Shutters are sometimes used instead of mats in covering frames. They may be made of light lumber and may be of any convenient size. When used alone on frames they do not protect the plants nearly as well as mats. Sometimes shutters are used over the mats, which they protect from rain and snow.

214. Sowing

Chapter XXI (Cultural Directions. Artichoke, Asparagus) gives information on the proper dates for sowing.

When flats are used in sowing cabbage, lettuce, tomato, pepper, parsley and other seeds, the operation should be carried out in the following manner: Fill the flat with soil moist enough to work well. Sprinkling while the soil is being turned may be necessary to secure the proper amount of moisture. See that the soil is pressed firmly in the corners and along the sides. With a straight-edge, make furrows 1« to 2 inches apart and ¬-inch deep, the first row being about « inch from the end of the flat. The rows should be parallel and neatly made. With an envelope, distribute seed at the rate of about 12 to the inch. Close furrows in the most convenient way; firm the soil with a block; water and place in the proper temperature. Fifty to 60 degrees Fahrenheit provides the best conditions for lettuce, cabbage and cauliflower, while 70 to 80 degrees is better for tomato and other tender vegetables. Figure 41 shows a flat of cabbage seedlings. A flat of this size should produce about 1,000 plants.

Fig. 41. Flat Of Cabbage Seedlings.

215. Care Of Seedlings

Proper temperatures must be provided for the growing seedlings. If too high, the plants will be spindly, soft and tender. Some fresh air should be admitted to the hotbed or the greenhouse every day. Water must not be used too freely, for excessive watering and high temperatures are certain to produce weak plants. Apply water in the morning, if possible, and try to have the foliage dry at night to avoid damp-ing-off fungi.

216. Transplanting

Some growers begin transplanting a few days after germination, but it is generally better to start the work in three or four weeks from sowing, or when the true leaves are forming. If many plants are to be pricked out, the work should be started promptly and completed as soon as possible, in order to prevent the plants from becoming spindly.

If flats are to be used, the work may proceed as follows : Place about ¾ inch of partly rotted manure in the bottom of the flat and fill with soil. See that the soil is firm over the entire box and especially in the corners and along the sides. With a leveling strip remove the surplus soil and leave the surface smooth. The holes may be made with a machine (Figure 37), or by the use of the transplanting board (Figure 36). When the board is used it should rest firmly on the soil over the entire surface; hold the board in place with one hand, and with the other punch the holes with the dibber shown in Figure 36. A boy will soon learn to do this work very rapidly. If the soil is in proper condition and the board and the dibber are used skillfully, every hole will remain open when the board is removed.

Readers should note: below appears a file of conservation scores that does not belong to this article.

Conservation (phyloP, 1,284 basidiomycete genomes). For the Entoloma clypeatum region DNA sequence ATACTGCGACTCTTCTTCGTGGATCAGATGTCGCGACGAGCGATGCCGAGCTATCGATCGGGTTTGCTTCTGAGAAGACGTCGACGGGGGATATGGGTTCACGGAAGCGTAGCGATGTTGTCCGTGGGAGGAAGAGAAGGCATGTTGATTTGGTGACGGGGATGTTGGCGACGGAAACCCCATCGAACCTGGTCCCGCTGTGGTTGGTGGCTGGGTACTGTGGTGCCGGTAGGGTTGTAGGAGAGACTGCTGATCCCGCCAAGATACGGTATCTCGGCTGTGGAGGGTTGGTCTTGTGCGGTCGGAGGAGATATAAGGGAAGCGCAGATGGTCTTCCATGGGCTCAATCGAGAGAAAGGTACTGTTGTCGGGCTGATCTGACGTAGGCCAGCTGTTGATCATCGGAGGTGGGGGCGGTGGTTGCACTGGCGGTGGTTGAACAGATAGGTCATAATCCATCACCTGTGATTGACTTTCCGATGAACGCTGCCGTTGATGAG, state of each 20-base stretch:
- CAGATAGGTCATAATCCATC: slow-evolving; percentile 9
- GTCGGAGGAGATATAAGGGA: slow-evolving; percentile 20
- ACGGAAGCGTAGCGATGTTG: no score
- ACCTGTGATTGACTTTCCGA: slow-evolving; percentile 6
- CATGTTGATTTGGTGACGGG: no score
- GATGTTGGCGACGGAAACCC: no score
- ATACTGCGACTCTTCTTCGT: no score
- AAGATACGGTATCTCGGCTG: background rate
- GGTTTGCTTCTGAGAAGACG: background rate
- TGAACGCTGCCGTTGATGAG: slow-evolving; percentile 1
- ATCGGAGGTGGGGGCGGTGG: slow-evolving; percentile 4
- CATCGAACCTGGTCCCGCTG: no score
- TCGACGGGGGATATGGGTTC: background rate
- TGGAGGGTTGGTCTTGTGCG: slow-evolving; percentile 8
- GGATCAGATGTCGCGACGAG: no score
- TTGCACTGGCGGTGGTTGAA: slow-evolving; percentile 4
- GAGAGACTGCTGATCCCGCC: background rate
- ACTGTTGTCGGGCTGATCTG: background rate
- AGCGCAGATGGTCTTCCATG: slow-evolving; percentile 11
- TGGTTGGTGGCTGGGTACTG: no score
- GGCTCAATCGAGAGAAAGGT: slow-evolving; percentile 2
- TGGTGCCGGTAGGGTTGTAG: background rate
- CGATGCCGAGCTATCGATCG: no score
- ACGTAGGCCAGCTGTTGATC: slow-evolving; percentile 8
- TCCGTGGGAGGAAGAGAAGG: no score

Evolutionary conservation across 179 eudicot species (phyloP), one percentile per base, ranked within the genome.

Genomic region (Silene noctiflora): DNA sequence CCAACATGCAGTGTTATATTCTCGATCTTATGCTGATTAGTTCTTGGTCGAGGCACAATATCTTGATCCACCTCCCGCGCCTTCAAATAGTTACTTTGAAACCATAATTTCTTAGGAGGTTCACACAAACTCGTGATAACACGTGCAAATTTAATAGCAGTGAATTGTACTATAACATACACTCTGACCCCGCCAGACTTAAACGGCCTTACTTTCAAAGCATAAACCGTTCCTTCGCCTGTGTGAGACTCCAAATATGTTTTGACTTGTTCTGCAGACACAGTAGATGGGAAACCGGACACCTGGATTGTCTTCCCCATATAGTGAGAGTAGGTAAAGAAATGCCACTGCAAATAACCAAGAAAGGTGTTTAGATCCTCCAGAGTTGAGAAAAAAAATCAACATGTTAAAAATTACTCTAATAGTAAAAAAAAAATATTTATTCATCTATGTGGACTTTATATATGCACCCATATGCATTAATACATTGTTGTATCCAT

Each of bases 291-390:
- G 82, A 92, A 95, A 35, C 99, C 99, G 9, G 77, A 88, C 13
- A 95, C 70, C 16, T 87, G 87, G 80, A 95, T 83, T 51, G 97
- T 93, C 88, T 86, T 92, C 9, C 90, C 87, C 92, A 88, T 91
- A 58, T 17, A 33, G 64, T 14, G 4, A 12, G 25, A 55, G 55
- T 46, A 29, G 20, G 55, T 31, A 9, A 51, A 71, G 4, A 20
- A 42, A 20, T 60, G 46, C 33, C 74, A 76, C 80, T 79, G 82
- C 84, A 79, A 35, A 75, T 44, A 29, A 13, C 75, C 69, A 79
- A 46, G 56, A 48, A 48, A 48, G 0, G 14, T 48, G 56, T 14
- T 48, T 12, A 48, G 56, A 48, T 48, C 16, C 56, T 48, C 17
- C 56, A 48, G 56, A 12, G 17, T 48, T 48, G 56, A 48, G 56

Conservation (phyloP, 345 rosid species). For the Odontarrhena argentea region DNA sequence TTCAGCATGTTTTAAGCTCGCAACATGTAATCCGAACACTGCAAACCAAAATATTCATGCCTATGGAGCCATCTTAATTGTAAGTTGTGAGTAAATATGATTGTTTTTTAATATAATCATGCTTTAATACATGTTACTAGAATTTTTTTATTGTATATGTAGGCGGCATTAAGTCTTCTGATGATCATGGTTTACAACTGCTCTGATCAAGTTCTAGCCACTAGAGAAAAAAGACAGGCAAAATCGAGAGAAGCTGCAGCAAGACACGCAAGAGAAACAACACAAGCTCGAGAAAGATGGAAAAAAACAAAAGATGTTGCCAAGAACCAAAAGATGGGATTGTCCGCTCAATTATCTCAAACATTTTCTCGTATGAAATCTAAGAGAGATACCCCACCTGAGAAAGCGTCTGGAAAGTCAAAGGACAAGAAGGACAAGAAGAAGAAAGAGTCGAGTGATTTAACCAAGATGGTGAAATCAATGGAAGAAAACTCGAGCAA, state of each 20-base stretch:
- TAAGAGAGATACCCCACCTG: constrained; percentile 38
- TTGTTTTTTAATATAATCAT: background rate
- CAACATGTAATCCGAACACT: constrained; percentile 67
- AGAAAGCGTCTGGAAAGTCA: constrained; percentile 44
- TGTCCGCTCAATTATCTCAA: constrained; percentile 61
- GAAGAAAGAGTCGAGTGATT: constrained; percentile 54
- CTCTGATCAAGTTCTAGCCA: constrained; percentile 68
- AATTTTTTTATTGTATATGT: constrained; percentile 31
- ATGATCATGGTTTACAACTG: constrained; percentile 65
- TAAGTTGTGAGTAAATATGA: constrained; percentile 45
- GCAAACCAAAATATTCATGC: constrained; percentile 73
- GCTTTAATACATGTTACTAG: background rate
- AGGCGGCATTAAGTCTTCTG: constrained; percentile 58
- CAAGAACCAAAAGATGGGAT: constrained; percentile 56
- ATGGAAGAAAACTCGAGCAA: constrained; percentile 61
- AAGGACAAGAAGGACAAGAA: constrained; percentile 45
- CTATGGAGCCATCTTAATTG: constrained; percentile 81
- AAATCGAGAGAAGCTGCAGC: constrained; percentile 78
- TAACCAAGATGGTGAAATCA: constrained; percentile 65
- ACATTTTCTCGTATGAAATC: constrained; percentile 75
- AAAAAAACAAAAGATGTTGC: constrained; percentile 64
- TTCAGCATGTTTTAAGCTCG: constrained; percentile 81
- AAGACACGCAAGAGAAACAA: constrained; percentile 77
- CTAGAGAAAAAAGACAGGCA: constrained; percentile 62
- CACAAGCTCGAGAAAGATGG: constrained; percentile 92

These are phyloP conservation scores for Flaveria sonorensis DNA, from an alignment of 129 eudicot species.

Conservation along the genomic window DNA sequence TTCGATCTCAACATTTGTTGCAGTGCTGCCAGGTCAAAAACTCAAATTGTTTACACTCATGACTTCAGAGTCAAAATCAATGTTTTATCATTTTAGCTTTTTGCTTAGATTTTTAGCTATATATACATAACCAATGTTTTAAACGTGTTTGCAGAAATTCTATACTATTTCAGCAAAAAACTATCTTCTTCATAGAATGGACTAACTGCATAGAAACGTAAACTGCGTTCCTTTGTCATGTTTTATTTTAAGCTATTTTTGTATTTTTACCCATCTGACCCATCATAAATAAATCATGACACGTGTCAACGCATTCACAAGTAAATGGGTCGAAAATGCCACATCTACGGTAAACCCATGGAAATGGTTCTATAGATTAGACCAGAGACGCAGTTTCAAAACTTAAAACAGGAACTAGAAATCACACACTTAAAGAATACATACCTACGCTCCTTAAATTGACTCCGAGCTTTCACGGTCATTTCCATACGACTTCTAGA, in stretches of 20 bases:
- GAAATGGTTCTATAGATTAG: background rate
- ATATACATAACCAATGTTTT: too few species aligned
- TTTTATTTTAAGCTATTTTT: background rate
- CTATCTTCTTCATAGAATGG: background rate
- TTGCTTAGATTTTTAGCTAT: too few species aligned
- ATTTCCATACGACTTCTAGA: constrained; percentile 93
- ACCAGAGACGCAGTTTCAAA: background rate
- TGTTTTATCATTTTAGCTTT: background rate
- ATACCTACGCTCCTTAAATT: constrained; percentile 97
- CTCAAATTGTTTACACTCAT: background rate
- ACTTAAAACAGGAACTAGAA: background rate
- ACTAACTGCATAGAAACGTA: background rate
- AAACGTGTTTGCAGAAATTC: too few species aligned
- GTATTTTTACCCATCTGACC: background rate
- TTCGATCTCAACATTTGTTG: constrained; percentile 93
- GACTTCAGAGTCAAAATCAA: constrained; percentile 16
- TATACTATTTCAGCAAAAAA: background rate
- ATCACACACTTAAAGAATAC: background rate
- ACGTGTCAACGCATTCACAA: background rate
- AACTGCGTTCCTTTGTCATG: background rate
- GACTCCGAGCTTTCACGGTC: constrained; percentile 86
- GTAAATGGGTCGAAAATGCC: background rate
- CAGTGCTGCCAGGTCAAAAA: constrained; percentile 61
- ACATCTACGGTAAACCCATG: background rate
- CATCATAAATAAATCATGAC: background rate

The seedlings should be watered at least 24 hours before being transplanted, so the tops will be dry and the work of transplanting be greatly facilitated. The soil will be moist enough for the plants to be removed without serious mutilation of the roots. The plants should be handled carefully and kept in orderly arrangement in order to save time in dropping. The flat which has been previously dibbled is placed lengthwise on the bench or the table. A bunch of plants is held in an orderly position in the left hand near the holes while the other hand drops a good plant into each hole, beginning at the left end of the far row, and leaning it against the side of the hole toward the side of the flat farthest from the worker. The plants are dropped in the same manner in each row of holes, all the plants leaning in the same direction. The observance of these details is of importance for speedy work. Boys and girls soon learn to drop the plants very rapidly, but it is better to have experienced workmen set the plants. This operation may be done very rapidly with thumbs and fingers or with the index of one hand and a small dibber in the other. Many gardeners make the hole with a small dibber, drop the plant and secure it at once. This is unquestionably the best plan when plants are 3 or more inches high, but the board method just described is much better for small plants when a large force of unskilled laborers is at work; it insures straight rows and a uniform number of plants in every flat.

217. Care After Transplanting

If the soil was made sufficiently moist before planting, little or no water is needed immediately after. The boxes may be taken to the hotbed or the greenhouse or placed in the cold frame, as may be required.

After transplanting, the flats should be looked over every day and late in the spring twice a day and watered whenever necessary. Until established, ventilation should not be too free. Seedlings planted in cold frames during the early spring often need no ventilation for a week or more. After the plants are well started more air should be admitted and the amount of ventilation increased as the season advances and as the plants become larger and stronger. Cold drafts upon small tender plants should be avoided as much as possible. This may be accomplished by opening the sash on the side of the frame opposite the prevailing wind.